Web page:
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Sleep hypoxia in myotonic dystrophy and its correlation with awake respiratory function.
  1. A J Finnimore,
  2. R V Jackson,
  3. A Morton,
  4. E Lynch
  1. Chest Clinic, University of Queensland, Greenslopes Hospital, Brisbane, Australia.

    Abstract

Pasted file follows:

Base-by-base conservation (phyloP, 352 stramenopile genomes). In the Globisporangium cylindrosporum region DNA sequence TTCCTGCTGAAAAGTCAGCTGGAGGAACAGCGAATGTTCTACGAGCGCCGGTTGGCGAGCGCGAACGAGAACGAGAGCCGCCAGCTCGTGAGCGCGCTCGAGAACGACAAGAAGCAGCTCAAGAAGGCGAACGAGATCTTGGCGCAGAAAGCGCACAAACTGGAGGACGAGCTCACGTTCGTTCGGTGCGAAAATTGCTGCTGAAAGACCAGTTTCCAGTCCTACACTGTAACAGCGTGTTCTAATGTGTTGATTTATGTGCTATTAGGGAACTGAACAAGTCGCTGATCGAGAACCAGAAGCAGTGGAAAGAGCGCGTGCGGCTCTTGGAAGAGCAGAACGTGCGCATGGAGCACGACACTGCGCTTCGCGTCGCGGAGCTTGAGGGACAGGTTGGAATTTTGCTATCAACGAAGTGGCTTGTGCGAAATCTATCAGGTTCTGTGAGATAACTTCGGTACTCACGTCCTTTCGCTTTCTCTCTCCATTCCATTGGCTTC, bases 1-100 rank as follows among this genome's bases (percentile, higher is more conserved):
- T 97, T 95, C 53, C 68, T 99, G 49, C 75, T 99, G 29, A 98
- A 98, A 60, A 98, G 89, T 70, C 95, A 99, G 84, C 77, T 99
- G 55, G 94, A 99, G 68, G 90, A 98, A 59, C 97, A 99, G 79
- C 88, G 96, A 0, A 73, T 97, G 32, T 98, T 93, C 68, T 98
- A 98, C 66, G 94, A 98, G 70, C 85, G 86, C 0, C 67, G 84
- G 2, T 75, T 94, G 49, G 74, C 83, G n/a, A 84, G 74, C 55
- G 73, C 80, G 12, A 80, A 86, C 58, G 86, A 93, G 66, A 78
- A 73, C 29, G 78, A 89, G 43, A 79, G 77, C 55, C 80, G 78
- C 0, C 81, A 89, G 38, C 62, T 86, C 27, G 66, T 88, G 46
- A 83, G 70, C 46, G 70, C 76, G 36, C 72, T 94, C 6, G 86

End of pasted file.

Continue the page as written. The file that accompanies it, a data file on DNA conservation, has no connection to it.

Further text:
BACKGROUND--Tiredness and daytime respiratory failure occur frequently in myotonic dystrophy. Sleep hypoxaemia was studied in 12 patients with myotonic dystrophy and correlations were sought with their daytime lung and respiratory muscle function. METHODS--All patients underwent overnight sleep studies, clinical assessment, measurement of flow-volume loops and carbon monoxide transfer factor, arterial blood gas analysis, and physiological assessment of both thoracic muscle function and upper airways obstruction. RESULTS--The mean nadir of oxygen saturation during sleep was 75% (95% confidence interval 69% to 81%). A mean of 3.4% of total sleep duration was spent at an oxygen saturation level below 85%. Five of the 12 patients had an apnoea index of > 5, the group mean apnoea/hypopnoea index being 15.8 events/sleep hour. The mean awake arterial oxygen tension (PaO2) was 10.7 kPa. There was a trend to hypercapnoea with a mean awake arterial carbon dioxide tension of 6.1 kPa; carbon dioxide retention worsened during sleep. Respiratory muscle dysfunction was mainly evident as a low maximum expiratory mouth pressure. Upper airway obstruction assessed by physiological criteria was found in four of the 12 patients. The proportion of total sleep duration with oxygen saturation levels below 85% was directly related to body mass index (weight/height2) and inversely related to the awake PaO2. Body mass index was inversely related to the overnight nadir of oxygen saturation. CONCLUSIONS--Patients with myotonic dystrophy are often hypoxic during sleep and the subgroup that are obese, or have symptoms of sleep apnoea, or both, are particularly at risk. Sleep studies should be considered in this subgroup of patients with myotonic dystrophy.

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